Asia: At-Risk Teenagers Ignorant of HIV
August 18, 2005
Ignorance of how HIV is transmitted is rife among Indonesian teenagers, and their lack of knowledge is typical of many in the region, according to UNICEF HIV/AIDS East Asia and Pacific adviser Wing-Sie Cheng.
In a recent lecture at La Trobe University in Melbourne, Australia, Cheng said students in many East Asian countries believe they can protect themselves from HIV by avoiding mosquito bites and clothes-sharing and by using traditional herbal medicine.
Among Indonesian teens, 70-90 percent do not know how HIV is transmitted, she said. In rural China, 56 percent of students believed that exercise would prevent HIV; 26 percent thought a good diet would protect them from the virus. Half the Chinese youths did not know the importance of condom use, Cheng said.
"This is really the level of ignorance and misconception you are talking about. The prevention message simply isn't getting across." Cheng said Asia-Pacific governments need to make condoms freely available and target HIV prevention information toward young people.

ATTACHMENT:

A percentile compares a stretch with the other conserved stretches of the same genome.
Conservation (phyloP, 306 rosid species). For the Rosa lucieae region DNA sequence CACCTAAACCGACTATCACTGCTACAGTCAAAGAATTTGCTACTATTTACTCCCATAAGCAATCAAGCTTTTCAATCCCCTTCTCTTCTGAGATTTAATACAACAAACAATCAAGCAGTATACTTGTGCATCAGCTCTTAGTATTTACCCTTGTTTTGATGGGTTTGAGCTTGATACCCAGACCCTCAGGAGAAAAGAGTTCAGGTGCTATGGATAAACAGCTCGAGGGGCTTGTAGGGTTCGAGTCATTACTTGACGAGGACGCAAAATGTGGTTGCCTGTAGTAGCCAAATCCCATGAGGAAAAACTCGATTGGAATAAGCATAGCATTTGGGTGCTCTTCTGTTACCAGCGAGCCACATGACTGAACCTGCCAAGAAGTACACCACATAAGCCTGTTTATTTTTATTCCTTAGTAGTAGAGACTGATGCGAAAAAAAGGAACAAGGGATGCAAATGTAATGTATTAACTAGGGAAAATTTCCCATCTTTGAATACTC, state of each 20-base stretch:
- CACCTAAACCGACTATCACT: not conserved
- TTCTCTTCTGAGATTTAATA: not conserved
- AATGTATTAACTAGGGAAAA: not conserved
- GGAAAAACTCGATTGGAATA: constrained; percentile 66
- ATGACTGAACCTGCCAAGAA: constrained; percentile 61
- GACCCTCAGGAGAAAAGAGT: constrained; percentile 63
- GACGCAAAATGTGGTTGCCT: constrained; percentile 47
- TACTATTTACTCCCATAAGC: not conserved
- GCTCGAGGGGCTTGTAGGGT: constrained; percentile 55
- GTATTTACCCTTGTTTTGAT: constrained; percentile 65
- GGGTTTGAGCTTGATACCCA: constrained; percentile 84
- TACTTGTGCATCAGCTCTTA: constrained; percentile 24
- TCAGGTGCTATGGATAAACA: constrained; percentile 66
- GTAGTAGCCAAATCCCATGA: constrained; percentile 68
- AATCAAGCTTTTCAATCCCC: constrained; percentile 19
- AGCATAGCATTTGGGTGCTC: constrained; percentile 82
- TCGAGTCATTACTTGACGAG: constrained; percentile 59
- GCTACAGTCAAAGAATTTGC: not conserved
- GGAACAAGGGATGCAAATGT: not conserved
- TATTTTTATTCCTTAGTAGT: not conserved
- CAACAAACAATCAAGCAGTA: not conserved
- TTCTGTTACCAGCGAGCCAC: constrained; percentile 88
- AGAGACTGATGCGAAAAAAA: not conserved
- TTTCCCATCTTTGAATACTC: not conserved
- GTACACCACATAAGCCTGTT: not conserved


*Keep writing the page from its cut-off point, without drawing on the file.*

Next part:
The "silent tsunami" of HIV, which already affects 3 million people in the region, will spread to 12 million more by 2010 unless further action is taken, Cheng said.
Australian Associated Press
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This article was provided by CDC National Prevention Information Network. It is a part of the publication CDC HIV/Hepatitis/STD/TB Prevention News Update.